At a height of 2,800 m above sea level, Srikhola houses the highest polling booth in West Bengal. The village is nearly 100 km southwest of Darjeeling town.
At 2,800 metres, Srikhola houses the highest polling booth in West Bengal
With no motorable roads, electricity or drinking water supply, reaching the booth at Srikhola Primary School under the Bijonbari block involves the 11-km stiff climb from Rimbick.
"Starting from Darjeeling, the first 60 km is covered by car, the next 29 km by two-wheeler, before trekking becomes the only option," Pushpak Roy, officer-in-charge, election, Darjeeling, told IANS.
The polling material is carried on the back of ponies, with locals acting as the guide on the treacherous mountain route.
Compared to the Lok Sabha polls five years back, the voter count has gone up by over 15 percent at Srikhola inhabited by hill tribes like lepchas, sherpas, tamangs and limbus.
While the booth had 730 eligible voters in 2009, the strength now is 841, including 395 women.
About five km from Srikhola stands another remote booth, Daragaon, at a height of 2,600 m above sea level.
The number of electors at Daragaon has however dipped sharply from 1,120 in 2009 to the present strength of 841, including 416 women.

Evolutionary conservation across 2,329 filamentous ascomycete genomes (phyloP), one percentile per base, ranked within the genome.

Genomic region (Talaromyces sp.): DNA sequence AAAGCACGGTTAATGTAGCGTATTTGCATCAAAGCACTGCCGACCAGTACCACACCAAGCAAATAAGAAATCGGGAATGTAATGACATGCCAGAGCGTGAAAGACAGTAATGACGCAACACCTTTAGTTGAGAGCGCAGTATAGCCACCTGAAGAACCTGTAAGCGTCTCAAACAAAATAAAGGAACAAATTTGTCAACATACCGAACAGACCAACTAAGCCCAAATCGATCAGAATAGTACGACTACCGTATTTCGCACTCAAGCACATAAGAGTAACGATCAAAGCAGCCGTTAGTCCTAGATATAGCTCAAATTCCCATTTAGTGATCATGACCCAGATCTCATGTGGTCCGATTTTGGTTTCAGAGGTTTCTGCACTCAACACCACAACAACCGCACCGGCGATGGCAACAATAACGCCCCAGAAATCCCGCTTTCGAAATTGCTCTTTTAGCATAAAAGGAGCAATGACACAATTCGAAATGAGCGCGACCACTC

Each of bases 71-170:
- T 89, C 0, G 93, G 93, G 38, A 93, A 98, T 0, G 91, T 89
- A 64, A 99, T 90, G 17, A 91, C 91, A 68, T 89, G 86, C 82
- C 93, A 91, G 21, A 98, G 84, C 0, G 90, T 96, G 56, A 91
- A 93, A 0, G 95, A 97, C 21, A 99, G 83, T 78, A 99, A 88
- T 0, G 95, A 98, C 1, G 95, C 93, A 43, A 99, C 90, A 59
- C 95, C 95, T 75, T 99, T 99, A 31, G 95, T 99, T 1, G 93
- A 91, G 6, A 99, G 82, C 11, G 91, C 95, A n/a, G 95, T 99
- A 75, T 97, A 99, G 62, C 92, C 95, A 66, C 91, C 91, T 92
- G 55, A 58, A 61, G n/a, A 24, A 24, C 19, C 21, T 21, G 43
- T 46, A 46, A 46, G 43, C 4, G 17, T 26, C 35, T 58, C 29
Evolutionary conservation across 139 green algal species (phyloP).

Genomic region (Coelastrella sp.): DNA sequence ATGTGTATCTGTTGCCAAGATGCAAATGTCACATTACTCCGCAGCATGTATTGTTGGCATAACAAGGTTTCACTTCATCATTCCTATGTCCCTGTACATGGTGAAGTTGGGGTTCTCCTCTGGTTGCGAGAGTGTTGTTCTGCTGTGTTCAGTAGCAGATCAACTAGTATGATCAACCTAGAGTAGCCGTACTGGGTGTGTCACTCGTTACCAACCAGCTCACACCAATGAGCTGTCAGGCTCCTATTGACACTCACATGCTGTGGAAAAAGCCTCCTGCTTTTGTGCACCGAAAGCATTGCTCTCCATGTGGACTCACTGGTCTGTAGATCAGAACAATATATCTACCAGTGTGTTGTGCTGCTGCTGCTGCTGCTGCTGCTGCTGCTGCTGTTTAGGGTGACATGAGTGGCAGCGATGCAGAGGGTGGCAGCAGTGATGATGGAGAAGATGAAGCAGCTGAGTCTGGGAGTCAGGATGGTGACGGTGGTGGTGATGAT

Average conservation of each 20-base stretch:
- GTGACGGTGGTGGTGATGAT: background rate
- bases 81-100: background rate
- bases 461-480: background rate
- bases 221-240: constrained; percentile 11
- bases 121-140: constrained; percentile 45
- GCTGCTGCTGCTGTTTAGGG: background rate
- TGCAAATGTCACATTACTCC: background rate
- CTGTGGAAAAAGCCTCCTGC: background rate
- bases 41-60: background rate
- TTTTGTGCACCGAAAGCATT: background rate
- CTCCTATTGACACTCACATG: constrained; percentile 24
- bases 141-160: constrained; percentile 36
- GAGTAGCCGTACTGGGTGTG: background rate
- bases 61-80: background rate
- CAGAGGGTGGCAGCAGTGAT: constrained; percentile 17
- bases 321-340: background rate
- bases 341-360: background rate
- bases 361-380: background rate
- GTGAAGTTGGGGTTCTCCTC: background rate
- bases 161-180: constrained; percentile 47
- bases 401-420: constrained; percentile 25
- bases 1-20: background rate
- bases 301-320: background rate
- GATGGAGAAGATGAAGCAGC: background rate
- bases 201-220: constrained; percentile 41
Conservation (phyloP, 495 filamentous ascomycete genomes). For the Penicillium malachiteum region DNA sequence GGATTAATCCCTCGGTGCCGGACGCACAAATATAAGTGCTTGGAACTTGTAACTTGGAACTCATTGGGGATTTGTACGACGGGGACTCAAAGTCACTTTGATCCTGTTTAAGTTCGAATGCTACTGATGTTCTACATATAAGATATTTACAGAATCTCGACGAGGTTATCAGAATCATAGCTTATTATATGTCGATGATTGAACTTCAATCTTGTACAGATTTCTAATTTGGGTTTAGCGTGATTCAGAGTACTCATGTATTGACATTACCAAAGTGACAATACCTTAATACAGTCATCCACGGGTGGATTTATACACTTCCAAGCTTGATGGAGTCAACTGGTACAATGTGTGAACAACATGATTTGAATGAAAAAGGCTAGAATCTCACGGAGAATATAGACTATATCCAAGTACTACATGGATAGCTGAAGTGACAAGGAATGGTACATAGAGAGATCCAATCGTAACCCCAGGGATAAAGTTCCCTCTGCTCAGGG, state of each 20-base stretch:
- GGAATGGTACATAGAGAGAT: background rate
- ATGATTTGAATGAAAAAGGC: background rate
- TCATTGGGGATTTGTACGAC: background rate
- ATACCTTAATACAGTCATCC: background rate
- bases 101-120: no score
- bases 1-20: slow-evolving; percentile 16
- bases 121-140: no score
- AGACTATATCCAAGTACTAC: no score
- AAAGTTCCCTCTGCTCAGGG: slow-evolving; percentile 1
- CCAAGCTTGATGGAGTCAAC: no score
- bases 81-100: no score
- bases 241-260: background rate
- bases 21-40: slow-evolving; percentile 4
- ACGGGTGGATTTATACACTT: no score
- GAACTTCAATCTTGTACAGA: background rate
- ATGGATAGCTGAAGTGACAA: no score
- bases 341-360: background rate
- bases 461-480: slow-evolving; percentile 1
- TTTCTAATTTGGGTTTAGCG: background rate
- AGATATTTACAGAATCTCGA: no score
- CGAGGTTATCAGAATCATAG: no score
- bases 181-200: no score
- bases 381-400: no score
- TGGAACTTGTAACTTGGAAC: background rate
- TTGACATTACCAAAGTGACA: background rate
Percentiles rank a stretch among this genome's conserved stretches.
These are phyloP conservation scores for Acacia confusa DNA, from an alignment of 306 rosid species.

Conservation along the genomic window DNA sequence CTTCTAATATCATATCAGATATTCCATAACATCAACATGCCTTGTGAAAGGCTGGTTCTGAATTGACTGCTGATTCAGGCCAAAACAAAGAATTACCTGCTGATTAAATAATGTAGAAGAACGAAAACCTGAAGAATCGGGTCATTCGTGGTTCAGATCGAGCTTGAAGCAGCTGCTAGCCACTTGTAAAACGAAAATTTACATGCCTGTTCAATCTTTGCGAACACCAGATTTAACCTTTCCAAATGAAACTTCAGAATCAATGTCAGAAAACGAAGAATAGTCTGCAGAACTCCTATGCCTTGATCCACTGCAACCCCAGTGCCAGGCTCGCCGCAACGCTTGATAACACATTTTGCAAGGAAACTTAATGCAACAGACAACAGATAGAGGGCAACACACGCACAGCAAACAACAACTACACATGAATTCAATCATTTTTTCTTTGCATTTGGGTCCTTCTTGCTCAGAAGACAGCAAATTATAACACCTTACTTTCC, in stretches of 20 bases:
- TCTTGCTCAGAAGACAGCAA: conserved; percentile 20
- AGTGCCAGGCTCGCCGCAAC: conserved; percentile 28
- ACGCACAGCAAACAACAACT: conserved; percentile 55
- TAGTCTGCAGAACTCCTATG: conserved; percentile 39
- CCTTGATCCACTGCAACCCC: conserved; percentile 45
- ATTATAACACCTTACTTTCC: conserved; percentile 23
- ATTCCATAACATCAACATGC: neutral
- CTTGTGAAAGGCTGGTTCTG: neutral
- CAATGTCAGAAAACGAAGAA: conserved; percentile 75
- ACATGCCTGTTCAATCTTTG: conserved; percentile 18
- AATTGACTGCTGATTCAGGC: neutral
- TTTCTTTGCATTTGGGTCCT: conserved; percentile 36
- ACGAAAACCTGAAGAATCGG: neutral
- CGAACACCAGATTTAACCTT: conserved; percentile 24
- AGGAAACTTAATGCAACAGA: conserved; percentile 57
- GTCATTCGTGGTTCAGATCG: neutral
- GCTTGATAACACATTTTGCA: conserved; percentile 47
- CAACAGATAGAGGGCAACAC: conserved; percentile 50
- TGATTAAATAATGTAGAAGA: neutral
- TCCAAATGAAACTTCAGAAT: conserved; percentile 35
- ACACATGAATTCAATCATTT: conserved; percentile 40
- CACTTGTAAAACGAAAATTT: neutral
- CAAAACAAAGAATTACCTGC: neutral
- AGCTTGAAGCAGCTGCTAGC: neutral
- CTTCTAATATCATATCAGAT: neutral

The Darjeeling Lok Sabha constituency is scheduled to go to the hustings April 17.
"The polling officials will have to start on April 15 and reach the booth on election eve. They will carry electric charger, light, generator, candles and lanterns," Roy said.
Besides these two booths under the Lodama police station, there are 17 other polling stations in the neighbouring Kalimpong hills which are difficult to reach.
Ajit Karmakar, who was presiding officer at the Daragaon booth during the previous Lok Sabha election in 2009, recalled that he had fallen sick after the gruelling trek.
"We left our car at Ringbit and started walking. Ponies were not available that day. So we had to walk. It took us four hours," Karmakar said.
"There was no light. I couldn't even charge my mobile. So, the authorities sent someone from neighbouring Sikkim with a mobile charger.
"Another problem was food. There are no eating joints. So, we had to take our food at the house of a villager," Karmakar told IANS.
Gajendra Gurung, a voter at Daragaon in his late 30s, sounded upbeat. "We will definitely vote. It is our right".
S. Dorje Sherpa, 26, was ecstatic at former Indian soccer captain Bhaichung Bhutia being in the fray.
"We may be living at a remote place. But we always vote. And this time we have two heavyweights (in Trinamool nominee Bhaichung Bhhutia and Bharatiya Janata Party's S.S. Ahluwalia). That's great. I have always been a great fan of Bhaichung."